Monday, October 25, 2010

Cows and Bushhogs

You know how you plan your week. Maybe you think about it over the weekend, set goals, promise yourself that you'll have this or that done FOR SURE, come Friday.

Last Monday started off great. Did some work on the new short story series, was closing the file when I heard a truck in the driveway.

My father, 78 years young, was outside, leaning on the horn. He had some plans for getting the main pasture ready for some cows. What cows? The cows he was going to buy that afternoon.

Which meant he wanted to bushhog the pasture. He got his favorite tractor out and I did an oil change and basic maintenance while he went to the livestock auction and bought some cattle.

When he came back he started making the rounds. After I did a few things, I caught up with him to find him driving around the pasture, knocking the overgrown field down, but not cutting anything. He had burnt the clutch out of the bushhog.

About this time, the cattleman showed up and delivered the cows. They disappeared into the field and I went back to the shop.

We put the bushhog in the shop, it turned out that it was in serious shape. My father tends to drive like he's racing at Le Mans, so I was looking at a fried bearing and a nice, deeply blue driveshaft. Overheating them will do that, if they don't seize up and shred something.

The rest of the week was spent chasing parts and cows. I got to work on a couple of my projects, but it meant for some long hours. Maybe I'll get to finish welding up those tool boxes this week.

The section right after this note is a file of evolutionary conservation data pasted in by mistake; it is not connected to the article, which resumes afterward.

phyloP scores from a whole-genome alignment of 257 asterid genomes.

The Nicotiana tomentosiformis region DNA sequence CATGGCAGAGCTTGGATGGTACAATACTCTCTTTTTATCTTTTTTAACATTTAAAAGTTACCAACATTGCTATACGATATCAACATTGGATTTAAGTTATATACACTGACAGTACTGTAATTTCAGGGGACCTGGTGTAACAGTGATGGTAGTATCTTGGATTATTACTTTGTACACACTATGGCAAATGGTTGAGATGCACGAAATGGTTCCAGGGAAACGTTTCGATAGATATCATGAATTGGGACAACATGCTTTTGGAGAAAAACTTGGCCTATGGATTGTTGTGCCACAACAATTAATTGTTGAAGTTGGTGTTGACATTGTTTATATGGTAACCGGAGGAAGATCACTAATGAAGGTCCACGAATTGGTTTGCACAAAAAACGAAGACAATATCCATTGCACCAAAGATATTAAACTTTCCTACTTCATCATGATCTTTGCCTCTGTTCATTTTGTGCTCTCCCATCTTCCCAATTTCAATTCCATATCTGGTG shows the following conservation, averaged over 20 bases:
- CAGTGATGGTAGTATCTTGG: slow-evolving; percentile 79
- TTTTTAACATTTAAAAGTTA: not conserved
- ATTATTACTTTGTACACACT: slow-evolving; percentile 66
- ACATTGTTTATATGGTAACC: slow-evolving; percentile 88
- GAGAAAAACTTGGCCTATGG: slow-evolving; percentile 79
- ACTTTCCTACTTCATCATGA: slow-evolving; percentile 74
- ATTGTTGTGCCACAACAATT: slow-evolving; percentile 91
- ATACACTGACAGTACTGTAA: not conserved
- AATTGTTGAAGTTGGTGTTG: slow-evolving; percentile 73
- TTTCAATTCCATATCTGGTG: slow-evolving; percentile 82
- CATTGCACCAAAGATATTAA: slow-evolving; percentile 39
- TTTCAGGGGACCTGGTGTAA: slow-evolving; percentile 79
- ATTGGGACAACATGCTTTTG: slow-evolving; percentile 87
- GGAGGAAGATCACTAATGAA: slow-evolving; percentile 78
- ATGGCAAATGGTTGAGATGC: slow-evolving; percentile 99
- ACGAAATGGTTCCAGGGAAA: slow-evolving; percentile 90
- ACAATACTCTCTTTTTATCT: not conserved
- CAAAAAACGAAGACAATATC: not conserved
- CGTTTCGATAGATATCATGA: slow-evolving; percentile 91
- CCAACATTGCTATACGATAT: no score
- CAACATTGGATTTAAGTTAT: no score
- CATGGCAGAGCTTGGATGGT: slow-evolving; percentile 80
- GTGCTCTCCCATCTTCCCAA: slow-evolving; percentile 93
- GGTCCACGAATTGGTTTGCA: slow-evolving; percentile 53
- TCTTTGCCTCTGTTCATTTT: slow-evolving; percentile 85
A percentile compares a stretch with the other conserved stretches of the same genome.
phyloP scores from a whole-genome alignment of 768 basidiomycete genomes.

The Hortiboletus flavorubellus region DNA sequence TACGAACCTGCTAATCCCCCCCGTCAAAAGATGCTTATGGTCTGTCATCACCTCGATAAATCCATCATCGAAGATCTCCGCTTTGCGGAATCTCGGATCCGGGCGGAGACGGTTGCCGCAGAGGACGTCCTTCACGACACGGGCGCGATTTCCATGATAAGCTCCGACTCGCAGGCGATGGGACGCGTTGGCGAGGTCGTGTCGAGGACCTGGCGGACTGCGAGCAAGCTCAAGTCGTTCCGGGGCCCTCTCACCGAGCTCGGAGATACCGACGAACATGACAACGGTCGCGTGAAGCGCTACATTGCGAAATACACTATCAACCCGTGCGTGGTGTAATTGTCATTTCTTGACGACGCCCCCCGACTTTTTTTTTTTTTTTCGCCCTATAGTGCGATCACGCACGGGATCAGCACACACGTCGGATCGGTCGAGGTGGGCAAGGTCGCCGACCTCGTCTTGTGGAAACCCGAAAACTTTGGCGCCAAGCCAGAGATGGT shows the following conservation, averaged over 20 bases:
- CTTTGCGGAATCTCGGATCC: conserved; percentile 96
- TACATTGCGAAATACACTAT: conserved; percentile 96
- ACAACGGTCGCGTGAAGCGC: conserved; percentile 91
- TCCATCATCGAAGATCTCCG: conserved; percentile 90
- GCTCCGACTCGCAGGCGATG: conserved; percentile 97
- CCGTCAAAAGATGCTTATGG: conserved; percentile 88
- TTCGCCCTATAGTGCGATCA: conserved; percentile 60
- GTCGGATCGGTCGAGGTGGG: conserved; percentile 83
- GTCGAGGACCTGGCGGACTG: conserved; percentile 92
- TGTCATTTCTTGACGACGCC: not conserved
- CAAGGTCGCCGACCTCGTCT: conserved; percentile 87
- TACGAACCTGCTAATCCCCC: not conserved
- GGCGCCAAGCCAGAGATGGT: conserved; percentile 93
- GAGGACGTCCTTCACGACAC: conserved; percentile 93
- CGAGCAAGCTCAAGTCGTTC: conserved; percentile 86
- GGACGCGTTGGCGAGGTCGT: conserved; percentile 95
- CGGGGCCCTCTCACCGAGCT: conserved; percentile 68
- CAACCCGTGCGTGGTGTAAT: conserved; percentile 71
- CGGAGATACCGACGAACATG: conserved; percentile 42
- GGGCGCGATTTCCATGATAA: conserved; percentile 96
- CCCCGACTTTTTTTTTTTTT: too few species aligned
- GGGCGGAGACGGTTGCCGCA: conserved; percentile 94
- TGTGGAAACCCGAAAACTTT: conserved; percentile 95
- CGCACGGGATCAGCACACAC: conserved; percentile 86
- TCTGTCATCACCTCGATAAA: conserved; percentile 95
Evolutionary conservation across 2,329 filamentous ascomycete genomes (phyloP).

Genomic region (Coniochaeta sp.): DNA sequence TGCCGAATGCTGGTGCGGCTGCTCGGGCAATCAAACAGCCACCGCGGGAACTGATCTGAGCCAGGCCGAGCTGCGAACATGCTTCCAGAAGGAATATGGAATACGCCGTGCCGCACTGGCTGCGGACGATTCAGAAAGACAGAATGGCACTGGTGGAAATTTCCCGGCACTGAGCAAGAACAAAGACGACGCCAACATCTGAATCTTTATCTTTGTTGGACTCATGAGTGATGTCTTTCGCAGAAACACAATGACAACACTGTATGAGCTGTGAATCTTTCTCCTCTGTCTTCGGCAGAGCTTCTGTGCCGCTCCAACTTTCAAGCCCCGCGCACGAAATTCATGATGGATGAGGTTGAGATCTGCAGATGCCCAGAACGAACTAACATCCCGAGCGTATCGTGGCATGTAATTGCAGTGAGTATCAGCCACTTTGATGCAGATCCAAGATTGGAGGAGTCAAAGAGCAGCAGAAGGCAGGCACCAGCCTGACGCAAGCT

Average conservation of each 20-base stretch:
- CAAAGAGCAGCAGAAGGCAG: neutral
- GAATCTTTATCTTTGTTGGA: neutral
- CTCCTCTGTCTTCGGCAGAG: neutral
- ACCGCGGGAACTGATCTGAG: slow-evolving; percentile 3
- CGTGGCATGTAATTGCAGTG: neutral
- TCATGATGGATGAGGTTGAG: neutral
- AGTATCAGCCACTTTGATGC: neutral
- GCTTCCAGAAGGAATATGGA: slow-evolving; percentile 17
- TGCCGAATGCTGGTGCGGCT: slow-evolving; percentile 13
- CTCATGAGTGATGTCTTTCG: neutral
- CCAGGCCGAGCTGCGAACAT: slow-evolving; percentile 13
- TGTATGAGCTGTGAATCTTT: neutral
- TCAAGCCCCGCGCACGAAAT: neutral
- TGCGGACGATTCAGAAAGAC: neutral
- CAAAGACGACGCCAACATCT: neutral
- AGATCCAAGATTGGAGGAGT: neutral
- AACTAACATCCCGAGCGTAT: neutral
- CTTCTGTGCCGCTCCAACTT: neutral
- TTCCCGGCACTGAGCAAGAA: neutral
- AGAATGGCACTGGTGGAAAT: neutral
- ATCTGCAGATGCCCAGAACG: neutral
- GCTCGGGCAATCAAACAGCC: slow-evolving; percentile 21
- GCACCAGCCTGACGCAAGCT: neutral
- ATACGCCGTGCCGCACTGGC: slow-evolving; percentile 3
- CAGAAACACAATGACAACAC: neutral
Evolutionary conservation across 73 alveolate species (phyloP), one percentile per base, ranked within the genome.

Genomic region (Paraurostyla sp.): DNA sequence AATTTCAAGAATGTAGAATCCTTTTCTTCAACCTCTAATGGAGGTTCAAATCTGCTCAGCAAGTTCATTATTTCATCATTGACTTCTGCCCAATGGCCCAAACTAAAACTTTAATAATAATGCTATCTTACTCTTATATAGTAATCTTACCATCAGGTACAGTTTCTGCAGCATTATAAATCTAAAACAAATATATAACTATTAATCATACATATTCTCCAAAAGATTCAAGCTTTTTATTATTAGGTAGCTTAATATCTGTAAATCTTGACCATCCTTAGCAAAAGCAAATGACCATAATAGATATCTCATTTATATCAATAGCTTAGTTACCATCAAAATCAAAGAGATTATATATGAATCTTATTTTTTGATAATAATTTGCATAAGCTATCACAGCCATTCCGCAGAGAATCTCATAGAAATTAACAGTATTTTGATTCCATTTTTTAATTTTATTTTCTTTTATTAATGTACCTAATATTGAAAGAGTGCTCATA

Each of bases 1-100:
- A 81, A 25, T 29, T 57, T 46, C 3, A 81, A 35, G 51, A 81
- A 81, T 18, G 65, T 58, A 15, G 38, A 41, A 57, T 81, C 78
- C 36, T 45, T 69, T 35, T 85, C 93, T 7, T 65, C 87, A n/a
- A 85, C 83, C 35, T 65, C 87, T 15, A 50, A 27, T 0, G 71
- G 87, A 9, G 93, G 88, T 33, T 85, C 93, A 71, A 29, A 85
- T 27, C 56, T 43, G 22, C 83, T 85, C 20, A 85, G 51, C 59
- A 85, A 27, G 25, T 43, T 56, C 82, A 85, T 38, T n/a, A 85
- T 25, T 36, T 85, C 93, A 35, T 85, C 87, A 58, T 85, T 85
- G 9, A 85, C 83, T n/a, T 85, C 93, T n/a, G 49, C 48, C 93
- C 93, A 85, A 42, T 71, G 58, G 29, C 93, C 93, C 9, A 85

At this time, we're waiting for bushhog parts and two of the cows are staying with the neighbor's herd. I guess they got lonely and left.

You got to love farm life. It's never what you expect.

Thursday, October 7, 2010

One Bite at a Time

I'm trying to get some projects done before winter. This keeps me from doing as much writing as I would like but I usually get in an hour per day on my stories . The spider bite didn't do too much damage to my leg. It just takes time out of the day to treat it. Healing nicely, thank you.

Took on a project this week that I've been putting off all summer. Promised my neighbor that I'd weld up her 25 year old ATV's gas tank. Rust over the years has ate away at the gas tank.It had some small pinholes, but they can empty a tank overnight and you don't want gasoline all over your garage floor. It's a bit of a health and safety situation.

Oxygen-acetylene welding, for those of you who have never stuck an 1700 degree welding torch into a metal tank previously full of a highly flammable liquid, can be slightly nerve wracking. I took the proper steps, emptied the gas tank, filled it full of water, then went one step further, I put it in a cut-off 55 gallon drum full of water. Figured if it exploded it would contain the shrapnel. Don't want to mess up the shop with shredded Tom parts.

The small pinholes turned out to be major potholes. The more I welded it the worse it got. Now the tank has a huge brazed patch on the side, all in an attempt to control the splitting and cracking of the ATV tank. Old, rusty car parts will do this, gas tanks are the worst. You can get away with some pinholes in a weld on a fender, not on a gas tank.

I'm considering cutting the side out of the tank and making a new piece to repair it. What should have been a two hour job has turned into a nightmare. Which is a real bite out of my work week.

At least it hasn't blown up in my face.